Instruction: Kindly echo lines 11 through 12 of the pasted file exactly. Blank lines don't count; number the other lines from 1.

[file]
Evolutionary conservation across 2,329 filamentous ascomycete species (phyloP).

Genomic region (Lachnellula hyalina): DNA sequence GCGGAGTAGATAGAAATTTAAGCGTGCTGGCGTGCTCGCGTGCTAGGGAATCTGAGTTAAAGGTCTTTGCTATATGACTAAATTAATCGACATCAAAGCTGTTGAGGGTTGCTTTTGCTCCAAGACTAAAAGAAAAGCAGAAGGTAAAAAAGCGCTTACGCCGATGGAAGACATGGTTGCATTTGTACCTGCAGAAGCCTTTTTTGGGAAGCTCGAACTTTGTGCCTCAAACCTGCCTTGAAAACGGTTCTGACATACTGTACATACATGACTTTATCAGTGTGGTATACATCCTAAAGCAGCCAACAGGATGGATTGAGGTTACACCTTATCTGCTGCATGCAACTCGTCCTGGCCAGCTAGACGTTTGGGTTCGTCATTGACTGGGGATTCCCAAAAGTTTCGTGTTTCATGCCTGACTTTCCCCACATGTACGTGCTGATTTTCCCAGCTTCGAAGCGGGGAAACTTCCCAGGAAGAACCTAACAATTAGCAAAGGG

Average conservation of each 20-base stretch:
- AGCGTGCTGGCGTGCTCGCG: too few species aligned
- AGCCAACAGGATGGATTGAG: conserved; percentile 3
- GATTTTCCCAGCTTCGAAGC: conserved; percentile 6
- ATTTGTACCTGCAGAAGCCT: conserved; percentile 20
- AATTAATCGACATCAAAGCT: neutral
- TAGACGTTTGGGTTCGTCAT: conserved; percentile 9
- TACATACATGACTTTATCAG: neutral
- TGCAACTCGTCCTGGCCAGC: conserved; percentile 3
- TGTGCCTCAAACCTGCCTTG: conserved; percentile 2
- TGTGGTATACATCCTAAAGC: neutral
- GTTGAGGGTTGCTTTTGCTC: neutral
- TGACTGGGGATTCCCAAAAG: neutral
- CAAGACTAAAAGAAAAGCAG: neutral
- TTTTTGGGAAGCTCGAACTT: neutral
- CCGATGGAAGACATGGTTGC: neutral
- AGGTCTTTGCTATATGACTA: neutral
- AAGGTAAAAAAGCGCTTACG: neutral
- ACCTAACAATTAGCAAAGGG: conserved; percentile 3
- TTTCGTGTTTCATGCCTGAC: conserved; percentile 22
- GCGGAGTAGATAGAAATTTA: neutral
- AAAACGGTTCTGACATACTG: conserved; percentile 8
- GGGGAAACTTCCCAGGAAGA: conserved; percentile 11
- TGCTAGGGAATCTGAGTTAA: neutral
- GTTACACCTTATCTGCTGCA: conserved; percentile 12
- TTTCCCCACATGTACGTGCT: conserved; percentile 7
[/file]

- TGCAACTCGTCCTGGCCAGC: conserved; percentile 3
- TGTGCCTCAAACCTGCCTTG: conserved; percentile 2